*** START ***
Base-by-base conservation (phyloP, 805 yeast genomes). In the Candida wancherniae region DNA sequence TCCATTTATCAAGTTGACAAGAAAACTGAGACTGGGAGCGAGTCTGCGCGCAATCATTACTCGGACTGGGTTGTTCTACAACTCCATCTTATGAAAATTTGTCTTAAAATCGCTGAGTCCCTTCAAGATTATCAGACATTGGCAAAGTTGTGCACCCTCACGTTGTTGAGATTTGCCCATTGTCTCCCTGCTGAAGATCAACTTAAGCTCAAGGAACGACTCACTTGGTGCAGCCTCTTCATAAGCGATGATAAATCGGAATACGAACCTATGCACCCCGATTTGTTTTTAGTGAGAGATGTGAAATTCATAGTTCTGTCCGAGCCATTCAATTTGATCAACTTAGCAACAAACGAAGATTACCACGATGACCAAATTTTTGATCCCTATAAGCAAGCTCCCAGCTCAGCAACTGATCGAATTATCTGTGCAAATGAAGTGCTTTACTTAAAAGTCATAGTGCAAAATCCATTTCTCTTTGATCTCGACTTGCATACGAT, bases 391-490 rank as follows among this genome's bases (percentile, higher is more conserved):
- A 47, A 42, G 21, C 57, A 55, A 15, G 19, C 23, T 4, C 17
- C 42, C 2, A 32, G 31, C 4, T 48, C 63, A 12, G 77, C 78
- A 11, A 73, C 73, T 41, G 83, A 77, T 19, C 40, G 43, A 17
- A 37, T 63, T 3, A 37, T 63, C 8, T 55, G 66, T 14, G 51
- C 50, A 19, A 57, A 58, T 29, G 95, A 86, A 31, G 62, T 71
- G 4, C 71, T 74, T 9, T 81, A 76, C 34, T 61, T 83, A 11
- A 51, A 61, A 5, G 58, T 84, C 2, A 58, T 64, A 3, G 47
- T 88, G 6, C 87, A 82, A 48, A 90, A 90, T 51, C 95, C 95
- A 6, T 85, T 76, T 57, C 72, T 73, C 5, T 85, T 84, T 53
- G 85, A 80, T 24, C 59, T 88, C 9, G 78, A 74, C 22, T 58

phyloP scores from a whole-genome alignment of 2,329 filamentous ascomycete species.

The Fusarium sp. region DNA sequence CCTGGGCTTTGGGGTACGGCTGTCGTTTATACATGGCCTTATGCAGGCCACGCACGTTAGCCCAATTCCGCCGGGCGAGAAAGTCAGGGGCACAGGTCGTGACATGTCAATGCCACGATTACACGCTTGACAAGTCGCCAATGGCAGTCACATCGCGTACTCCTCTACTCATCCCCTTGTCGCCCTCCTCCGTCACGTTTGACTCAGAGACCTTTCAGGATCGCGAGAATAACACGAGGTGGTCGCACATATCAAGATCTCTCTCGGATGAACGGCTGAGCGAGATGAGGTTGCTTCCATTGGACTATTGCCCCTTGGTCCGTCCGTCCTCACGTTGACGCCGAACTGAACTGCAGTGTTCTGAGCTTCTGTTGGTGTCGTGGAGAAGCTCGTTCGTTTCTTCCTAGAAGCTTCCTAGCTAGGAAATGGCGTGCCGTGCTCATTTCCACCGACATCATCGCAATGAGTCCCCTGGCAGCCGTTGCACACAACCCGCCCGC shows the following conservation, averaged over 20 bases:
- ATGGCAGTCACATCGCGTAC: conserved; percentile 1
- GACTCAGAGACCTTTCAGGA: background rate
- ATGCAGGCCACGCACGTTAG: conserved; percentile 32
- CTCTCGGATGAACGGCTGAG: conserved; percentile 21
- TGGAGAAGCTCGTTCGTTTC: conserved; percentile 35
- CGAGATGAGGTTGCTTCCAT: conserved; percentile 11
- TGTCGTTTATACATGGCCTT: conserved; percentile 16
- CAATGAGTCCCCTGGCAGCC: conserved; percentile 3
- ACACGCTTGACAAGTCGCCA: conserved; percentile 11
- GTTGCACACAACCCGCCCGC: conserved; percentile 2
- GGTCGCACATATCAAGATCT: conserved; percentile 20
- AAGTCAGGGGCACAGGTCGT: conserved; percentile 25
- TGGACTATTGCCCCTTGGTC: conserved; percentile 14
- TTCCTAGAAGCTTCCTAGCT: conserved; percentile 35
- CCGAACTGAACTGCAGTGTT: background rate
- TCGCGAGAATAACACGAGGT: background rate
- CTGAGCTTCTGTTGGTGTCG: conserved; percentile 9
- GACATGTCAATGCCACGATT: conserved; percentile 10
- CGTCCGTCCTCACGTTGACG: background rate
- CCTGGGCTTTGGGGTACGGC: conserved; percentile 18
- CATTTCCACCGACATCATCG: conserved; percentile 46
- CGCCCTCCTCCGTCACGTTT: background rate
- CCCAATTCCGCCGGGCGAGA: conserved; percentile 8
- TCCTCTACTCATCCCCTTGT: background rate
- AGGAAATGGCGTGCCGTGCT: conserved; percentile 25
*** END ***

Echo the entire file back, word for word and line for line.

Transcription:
Base-by-base conservation (phyloP, 805 yeast genomes). In the Candida wancherniae region DNA sequence TCCATTTATCAAGTTGACAAGAAAACTGAGACTGGGAGCGAGTCTGCGCGCAATCATTACTCGGACTGGGTTGTTCTACAACTCCATCTTATGAAAATTTGTCTTAAAATCGCTGAGTCCCTTCAAGATTATCAGACATTGGCAAAGTTGTGCACCCTCACGTTGTTGAGATTTGCCCATTGTCTCCCTGCTGAAGATCAACTTAAGCTCAAGGAACGACTCACTTGGTGCAGCCTCTTCATAAGCGATGATAAATCGGAATACGAACCTATGCACCCCGATTTGTTTTTAGTGAGAGATGTGAAATTCATAGTTCTGTCCGAGCCATTCAATTTGATCAACTTAGCAACAAACGAAGATTACCACGATGACCAAATTTTTGATCCCTATAAGCAAGCTCCCAGCTCAGCAACTGATCGAATTATCTGTGCAAATGAAGTGCTTTACTTAAAAGTCATAGTGCAAAATCCATTTCTCTTTGATCTCGACTTGCATACGAT, bases 391-490 rank as follows among this genome's bases (percentile, higher is more conserved):
- A 47, A 42, G 21, C 57, A 55, A 15, G 19, C 23, T 4, C 17
- C 42, C 2, A 32, G 31, C 4, T 48, C 63, A 12, G 77, C 78
- A 11, A 73, C 73, T 41, G 83, A 77, T 19, C 40, G 43, A 17
- A 37, T 63, T 3, A 37, T 63, C 8, T 55, G 66, T 14, G 51
- C 50, A 19, A 57, A 58, T 29, G 95, A 86, A 31, G 62, T 71
- G 4, C 71, T 74, T 9, T 81, A 76, C 34, T 61, T 83, A 11
- A 51, A 61, A 5, G 58, T 84, C 2, A 58, T 64, A 3, G 47
- T 88, G 6, C 87, A 82, A 48, A 90, A 90, T 51, C 95, C 95
- A 6, T 85, T 76, T 57, C 72, T 73, C 5, T 85, T 84, T 53
- G 85, A 80, T 24, C 59, T 88, C 9, G 78, A 74, C 22, T 58

phyloP scores from a whole-genome alignment of 2,329 filamentous ascomycete species.

The Fusarium sp. region DNA sequence CCTGGGCTTTGGGGTACGGCTGTCGTTTATACATGGCCTTATGCAGGCCACGCACGTTAGCCCAATTCCGCCGGGCGAGAAAGTCAGGGGCACAGGTCGTGACATGTCAATGCCACGATTACACGCTTGACAAGTCGCCAATGGCAGTCACATCGCGTACTCCTCTACTCATCCCCTTGTCGCCCTCCTCCGTCACGTTTGACTCAGAGACCTTTCAGGATCGCGAGAATAACACGAGGTGGTCGCACATATCAAGATCTCTCTCGGATGAACGGCTGAGCGAGATGAGGTTGCTTCCATTGGACTATTGCCCCTTGGTCCGTCCGTCCTCACGTTGACGCCGAACTGAACTGCAGTGTTCTGAGCTTCTGTTGGTGTCGTGGAGAAGCTCGTTCGTTTCTTCCTAGAAGCTTCCTAGCTAGGAAATGGCGTGCCGTGCTCATTTCCACCGACATCATCGCAATGAGTCCCCTGGCAGCCGTTGCACACAACCCGCCCGC shows the following conservation, averaged over 20 bases:
- ATGGCAGTCACATCGCGTAC: conserved; percentile 1
- GACTCAGAGACCTTTCAGGA: background rate
- ATGCAGGCCACGCACGTTAG: conserved; percentile 32
- CTCTCGGATGAACGGCTGAG: conserved; percentile 21
- TGGAGAAGCTCGTTCGTTTC: conserved; percentile 35
- CGAGATGAGGTTGCTTCCAT: conserved; percentile 11
- TGTCGTTTATACATGGCCTT: conserved; percentile 16
- CAATGAGTCCCCTGGCAGCC: conserved; percentile 3
- ACACGCTTGACAAGTCGCCA: conserved; percentile 11
- GTTGCACACAACCCGCCCGC: conserved; percentile 2
- GGTCGCACATATCAAGATCT: conserved; percentile 20
- AAGTCAGGGGCACAGGTCGT: conserved; percentile 25
- TGGACTATTGCCCCTTGGTC: conserved; percentile 14
- TTCCTAGAAGCTTCCTAGCT: conserved; percentile 35
- CCGAACTGAACTGCAGTGTT: background rate
- TCGCGAGAATAACACGAGGT: background rate
- CTGAGCTTCTGTTGGTGTCG: conserved; percentile 9
- GACATGTCAATGCCACGATT: conserved; percentile 10
- CGTCCGTCCTCACGTTGACG: background rate
- CCTGGGCTTTGGGGTACGGC: conserved; percentile 18
- CATTTCCACCGACATCATCG: conserved; percentile 46
- CGCCCTCCTCCGTCACGTTT: background rate
- CCCAATTCCGCCGGGCGAGA: conserved; percentile 8
- TCCTCTACTCATCCCCTTGT: background rate
- AGGAAATGGCGTGCCGTGCT: conserved; percentile 25